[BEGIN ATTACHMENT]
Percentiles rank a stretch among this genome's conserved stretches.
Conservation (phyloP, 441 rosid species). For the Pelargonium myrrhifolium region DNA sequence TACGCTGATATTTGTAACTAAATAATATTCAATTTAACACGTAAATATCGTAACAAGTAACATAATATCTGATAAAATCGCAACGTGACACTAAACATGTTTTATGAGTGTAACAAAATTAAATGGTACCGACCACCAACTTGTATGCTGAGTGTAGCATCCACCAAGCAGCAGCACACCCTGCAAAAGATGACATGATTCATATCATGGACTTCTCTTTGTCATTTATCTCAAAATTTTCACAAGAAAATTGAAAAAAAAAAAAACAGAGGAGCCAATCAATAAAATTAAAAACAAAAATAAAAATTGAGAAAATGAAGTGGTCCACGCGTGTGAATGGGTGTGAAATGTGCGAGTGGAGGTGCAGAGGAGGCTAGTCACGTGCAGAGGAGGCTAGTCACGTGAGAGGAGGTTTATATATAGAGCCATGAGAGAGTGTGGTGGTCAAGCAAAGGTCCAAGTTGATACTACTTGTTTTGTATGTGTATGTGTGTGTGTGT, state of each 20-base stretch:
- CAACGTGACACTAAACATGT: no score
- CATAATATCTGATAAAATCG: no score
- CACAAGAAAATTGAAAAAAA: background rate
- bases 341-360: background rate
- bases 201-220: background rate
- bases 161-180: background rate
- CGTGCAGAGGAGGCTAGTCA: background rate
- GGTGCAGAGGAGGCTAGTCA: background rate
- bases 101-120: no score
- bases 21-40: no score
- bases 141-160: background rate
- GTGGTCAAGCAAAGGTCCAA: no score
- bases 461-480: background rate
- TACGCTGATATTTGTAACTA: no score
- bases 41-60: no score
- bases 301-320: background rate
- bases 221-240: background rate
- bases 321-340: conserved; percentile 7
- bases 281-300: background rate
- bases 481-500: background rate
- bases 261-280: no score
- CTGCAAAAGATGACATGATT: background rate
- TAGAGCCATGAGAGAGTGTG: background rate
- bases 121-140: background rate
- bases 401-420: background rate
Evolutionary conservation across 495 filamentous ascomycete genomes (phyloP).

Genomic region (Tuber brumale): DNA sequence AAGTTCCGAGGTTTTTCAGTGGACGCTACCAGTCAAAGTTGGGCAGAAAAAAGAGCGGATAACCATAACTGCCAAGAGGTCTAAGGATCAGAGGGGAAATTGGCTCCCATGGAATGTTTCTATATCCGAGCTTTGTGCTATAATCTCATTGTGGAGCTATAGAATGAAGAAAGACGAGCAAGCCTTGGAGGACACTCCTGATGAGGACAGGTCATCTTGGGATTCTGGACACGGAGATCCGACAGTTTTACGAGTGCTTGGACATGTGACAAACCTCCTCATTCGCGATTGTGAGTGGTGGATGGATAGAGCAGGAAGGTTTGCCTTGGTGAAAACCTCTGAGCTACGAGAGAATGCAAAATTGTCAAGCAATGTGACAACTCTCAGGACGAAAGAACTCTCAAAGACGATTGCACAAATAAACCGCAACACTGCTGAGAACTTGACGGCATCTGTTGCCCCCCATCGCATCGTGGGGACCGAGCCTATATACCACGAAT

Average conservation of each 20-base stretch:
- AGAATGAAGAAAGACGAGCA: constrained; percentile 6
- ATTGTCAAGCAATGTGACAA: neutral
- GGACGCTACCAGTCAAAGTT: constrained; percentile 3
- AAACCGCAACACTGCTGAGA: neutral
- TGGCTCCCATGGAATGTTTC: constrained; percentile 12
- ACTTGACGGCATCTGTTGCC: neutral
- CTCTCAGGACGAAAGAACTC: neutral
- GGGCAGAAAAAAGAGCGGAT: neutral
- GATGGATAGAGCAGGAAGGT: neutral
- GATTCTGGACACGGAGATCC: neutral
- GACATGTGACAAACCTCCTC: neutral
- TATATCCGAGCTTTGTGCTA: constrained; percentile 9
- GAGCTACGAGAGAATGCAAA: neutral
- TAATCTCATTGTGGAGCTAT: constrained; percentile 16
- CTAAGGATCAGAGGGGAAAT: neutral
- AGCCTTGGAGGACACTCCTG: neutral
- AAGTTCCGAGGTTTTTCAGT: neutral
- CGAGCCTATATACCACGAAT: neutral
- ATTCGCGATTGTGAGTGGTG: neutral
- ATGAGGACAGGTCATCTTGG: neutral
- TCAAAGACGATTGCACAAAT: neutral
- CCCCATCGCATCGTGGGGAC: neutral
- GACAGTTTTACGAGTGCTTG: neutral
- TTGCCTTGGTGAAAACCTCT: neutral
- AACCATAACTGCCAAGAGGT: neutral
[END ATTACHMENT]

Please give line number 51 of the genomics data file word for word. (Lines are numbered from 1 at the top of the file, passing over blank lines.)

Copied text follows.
- TCAAAGACGATTGCACAAAT: neutral